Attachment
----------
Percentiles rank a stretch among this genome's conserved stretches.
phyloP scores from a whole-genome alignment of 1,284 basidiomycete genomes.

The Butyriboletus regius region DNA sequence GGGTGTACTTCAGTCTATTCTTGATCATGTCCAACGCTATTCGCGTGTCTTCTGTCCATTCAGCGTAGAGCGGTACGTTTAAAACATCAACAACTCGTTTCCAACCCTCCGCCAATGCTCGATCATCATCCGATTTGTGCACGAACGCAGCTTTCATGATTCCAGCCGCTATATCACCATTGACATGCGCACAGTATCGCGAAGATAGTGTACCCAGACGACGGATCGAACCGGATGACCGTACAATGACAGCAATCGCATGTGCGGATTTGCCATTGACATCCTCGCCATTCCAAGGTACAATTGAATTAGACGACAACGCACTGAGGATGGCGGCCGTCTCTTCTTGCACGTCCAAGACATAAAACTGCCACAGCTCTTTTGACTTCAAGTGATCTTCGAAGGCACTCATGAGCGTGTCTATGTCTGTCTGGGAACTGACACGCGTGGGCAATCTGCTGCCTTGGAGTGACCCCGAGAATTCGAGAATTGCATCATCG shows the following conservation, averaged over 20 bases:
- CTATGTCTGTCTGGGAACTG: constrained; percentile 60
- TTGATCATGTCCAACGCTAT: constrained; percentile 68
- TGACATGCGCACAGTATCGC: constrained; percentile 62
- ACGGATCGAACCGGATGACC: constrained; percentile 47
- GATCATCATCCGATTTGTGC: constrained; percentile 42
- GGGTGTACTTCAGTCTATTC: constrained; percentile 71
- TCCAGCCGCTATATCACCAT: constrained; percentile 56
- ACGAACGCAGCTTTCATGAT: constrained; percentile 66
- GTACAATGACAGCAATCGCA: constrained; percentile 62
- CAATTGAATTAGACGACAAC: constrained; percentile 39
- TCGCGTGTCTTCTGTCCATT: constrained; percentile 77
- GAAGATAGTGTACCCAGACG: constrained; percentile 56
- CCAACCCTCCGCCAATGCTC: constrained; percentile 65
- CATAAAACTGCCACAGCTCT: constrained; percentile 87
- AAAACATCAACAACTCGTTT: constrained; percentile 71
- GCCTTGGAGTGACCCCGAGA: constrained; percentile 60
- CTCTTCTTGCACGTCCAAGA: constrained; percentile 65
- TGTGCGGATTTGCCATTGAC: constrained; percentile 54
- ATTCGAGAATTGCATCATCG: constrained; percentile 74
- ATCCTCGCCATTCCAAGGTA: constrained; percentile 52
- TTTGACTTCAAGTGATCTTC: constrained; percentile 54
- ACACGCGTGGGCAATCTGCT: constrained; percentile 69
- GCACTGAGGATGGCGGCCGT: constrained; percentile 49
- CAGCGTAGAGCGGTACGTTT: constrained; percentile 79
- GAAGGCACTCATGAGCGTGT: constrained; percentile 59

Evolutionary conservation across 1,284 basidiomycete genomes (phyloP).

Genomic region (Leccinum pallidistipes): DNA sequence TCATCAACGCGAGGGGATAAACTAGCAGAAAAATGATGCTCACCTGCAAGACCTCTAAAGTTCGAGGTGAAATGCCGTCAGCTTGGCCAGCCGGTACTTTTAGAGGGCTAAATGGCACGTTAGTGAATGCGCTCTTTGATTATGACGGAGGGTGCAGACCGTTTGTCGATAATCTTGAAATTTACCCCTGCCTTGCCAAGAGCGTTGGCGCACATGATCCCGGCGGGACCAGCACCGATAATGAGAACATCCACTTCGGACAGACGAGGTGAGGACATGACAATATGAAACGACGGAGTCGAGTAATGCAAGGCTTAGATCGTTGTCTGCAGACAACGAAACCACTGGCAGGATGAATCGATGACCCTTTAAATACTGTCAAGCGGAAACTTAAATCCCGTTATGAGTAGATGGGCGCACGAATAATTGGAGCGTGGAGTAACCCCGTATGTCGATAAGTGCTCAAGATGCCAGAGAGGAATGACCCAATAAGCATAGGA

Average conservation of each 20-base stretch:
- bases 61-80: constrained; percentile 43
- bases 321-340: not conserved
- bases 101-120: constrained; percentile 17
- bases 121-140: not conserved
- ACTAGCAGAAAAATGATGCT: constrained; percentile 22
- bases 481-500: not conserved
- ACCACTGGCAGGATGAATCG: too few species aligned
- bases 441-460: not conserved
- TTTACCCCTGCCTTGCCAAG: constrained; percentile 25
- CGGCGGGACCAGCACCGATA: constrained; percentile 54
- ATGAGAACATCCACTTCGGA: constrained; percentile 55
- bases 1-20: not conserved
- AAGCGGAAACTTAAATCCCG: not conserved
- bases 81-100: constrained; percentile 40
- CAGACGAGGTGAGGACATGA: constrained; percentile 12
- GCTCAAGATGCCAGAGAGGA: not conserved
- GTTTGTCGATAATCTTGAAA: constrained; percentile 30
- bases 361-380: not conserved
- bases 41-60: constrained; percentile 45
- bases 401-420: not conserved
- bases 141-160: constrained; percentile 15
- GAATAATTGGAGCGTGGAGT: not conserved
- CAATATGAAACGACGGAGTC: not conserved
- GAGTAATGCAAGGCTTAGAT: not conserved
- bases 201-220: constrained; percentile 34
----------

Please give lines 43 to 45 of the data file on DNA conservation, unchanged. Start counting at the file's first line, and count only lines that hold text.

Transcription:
- bases 1-20: not conserved
- AAGCGGAAACTTAAATCCCG: not conserved
- bases 81-100: constrained; percentile 40